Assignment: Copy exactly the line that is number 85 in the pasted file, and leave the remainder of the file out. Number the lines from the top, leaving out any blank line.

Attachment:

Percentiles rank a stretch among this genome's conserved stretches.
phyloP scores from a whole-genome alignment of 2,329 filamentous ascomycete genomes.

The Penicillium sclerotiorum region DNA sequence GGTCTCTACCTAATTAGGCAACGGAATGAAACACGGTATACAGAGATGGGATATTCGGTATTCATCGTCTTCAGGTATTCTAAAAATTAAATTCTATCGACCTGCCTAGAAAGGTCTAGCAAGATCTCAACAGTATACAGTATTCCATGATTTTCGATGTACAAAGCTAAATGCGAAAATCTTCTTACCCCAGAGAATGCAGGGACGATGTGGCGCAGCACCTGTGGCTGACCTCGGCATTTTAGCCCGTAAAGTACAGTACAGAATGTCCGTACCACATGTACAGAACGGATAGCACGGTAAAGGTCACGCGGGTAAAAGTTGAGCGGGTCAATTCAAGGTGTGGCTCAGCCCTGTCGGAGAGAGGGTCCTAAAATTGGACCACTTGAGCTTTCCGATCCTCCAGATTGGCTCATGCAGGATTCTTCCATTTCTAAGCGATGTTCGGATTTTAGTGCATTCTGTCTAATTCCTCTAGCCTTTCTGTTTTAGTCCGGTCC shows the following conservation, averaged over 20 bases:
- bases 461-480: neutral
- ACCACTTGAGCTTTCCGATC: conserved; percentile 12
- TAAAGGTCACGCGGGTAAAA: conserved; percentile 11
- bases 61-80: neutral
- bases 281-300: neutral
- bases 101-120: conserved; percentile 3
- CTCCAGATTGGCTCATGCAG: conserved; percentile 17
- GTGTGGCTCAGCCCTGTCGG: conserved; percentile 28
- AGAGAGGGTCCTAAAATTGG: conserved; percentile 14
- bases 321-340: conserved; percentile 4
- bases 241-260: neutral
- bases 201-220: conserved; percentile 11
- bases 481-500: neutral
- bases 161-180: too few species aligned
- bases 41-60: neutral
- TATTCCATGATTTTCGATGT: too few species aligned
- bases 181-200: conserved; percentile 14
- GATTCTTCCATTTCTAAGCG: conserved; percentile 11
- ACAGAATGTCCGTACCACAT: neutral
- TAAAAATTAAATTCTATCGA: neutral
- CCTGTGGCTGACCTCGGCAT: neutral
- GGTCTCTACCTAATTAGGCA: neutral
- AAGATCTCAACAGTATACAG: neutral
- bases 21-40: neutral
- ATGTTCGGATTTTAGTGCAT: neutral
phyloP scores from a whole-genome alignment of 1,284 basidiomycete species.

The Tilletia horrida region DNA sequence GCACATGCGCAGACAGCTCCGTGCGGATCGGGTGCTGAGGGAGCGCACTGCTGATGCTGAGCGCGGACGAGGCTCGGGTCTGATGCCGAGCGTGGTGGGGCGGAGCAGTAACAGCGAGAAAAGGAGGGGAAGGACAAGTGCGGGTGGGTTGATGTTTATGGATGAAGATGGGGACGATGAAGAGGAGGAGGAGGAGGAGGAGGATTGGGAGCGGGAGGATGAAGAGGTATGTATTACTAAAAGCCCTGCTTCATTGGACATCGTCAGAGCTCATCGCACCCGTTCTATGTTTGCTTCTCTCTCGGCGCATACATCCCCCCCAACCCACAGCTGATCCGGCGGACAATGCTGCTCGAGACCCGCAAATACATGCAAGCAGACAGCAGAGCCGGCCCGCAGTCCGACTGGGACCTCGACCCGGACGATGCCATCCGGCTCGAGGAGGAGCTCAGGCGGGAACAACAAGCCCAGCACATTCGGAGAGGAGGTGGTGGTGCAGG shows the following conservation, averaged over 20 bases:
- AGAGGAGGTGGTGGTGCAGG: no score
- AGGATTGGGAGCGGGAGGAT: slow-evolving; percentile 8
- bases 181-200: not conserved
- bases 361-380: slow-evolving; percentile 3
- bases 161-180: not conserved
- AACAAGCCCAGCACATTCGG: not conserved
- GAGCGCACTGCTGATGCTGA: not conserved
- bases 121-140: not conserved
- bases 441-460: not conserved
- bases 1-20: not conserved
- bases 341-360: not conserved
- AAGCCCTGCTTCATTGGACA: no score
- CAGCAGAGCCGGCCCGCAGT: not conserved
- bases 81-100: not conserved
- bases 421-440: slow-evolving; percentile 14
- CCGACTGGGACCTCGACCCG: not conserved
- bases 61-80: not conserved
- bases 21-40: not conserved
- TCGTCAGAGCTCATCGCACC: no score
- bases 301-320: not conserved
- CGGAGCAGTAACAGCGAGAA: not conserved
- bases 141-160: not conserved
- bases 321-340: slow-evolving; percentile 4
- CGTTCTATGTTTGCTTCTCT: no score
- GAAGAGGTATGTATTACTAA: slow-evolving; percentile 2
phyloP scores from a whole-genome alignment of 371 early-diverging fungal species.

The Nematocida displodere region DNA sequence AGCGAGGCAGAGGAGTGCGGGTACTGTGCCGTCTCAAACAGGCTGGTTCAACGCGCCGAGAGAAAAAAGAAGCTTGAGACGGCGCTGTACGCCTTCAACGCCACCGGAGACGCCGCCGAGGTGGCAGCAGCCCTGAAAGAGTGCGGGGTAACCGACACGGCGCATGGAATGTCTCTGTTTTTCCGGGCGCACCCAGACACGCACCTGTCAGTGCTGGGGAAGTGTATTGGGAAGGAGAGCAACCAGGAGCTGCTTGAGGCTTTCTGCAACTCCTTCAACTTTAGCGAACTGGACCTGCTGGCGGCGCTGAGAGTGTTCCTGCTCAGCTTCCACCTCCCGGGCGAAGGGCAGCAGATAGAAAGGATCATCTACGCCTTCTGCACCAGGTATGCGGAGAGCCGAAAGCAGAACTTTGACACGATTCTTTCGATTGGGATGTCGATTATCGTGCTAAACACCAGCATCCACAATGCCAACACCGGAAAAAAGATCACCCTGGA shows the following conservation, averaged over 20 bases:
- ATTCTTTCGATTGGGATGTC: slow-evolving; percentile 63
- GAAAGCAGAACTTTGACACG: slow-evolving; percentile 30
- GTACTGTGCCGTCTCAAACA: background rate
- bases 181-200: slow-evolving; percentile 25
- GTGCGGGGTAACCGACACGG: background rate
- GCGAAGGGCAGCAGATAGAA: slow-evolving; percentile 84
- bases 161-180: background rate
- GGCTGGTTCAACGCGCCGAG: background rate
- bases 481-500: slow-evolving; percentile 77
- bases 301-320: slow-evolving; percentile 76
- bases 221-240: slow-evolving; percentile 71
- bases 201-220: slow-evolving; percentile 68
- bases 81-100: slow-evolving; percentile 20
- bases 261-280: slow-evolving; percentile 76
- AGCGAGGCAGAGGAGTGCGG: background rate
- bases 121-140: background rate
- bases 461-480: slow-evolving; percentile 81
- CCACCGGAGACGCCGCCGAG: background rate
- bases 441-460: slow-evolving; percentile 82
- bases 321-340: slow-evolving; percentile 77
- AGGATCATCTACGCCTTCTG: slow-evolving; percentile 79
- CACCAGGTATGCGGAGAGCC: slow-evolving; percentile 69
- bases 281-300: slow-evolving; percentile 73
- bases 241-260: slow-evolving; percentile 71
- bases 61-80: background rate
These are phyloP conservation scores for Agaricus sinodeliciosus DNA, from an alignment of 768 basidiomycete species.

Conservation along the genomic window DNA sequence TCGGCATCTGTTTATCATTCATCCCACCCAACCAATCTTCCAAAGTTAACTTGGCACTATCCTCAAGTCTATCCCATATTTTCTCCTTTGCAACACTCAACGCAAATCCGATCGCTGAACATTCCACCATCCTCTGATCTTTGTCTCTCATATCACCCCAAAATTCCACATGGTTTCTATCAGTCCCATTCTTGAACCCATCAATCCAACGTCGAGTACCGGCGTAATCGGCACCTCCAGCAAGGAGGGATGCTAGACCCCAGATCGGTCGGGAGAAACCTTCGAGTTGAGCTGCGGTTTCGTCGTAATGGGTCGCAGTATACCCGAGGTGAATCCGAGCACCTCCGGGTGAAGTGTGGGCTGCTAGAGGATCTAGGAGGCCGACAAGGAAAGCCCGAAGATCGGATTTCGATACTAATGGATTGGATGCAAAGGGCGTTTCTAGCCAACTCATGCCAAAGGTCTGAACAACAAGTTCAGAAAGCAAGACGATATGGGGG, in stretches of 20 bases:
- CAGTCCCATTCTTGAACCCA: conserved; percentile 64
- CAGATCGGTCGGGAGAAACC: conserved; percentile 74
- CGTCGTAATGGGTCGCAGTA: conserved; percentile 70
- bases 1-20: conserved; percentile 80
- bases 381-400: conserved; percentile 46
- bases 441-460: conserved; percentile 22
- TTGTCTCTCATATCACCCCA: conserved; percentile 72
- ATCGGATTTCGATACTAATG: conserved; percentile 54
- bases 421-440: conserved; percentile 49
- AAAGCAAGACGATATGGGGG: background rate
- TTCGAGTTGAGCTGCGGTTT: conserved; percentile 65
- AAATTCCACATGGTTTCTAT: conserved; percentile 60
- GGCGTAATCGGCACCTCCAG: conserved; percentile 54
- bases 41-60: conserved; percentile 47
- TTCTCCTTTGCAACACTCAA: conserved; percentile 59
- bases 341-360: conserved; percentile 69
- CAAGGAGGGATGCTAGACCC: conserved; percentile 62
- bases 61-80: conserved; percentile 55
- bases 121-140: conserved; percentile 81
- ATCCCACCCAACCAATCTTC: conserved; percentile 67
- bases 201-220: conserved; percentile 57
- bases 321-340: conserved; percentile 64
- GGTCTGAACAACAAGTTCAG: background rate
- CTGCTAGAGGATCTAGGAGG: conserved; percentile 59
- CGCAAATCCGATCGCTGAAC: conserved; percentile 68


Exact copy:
- CAGTCCCATTCTTGAACCCA: conserved; percentile 64